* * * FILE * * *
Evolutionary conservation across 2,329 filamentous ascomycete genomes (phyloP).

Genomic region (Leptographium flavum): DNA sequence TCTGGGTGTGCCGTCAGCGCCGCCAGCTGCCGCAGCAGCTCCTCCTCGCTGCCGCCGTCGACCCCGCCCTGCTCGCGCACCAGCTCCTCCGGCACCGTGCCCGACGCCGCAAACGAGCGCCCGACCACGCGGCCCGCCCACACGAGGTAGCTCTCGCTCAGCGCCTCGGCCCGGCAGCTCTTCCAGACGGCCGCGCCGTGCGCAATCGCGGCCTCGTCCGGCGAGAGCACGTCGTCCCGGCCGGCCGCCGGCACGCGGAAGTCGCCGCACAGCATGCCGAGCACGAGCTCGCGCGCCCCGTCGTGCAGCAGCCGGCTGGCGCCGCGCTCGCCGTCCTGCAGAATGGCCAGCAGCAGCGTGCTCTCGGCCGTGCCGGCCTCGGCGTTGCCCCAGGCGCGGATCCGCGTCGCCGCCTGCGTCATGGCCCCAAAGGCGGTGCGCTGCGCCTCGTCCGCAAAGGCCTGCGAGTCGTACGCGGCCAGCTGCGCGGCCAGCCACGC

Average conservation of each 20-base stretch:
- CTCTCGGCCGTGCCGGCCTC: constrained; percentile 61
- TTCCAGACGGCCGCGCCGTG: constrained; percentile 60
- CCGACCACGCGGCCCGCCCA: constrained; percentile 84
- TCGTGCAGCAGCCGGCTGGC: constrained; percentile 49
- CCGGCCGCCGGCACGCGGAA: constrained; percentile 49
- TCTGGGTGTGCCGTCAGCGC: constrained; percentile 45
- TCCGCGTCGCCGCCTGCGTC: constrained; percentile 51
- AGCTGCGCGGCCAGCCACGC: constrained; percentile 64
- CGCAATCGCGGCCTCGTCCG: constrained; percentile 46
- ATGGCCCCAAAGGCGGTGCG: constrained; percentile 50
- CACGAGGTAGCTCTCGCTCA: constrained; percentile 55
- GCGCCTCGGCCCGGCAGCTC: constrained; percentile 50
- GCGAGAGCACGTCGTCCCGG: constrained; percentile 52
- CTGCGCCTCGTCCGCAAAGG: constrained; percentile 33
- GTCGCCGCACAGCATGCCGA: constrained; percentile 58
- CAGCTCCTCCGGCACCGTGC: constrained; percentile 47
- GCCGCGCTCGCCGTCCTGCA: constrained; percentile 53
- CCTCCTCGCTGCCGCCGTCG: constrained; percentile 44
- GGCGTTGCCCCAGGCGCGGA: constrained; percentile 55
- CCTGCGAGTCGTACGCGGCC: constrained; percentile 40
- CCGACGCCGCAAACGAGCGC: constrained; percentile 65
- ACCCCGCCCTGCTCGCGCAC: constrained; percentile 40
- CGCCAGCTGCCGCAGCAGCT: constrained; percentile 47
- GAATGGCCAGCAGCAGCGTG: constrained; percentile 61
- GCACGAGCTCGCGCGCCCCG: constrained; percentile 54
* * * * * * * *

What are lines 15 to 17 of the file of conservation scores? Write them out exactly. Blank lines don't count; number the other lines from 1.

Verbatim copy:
- GCGCCTCGGCCCGGCAGCTC: constrained; percentile 50
- GCGAGAGCACGTCGTCCCGG: constrained; percentile 52
- CTGCGCCTCGTCCGCAAAGG: constrained; percentile 33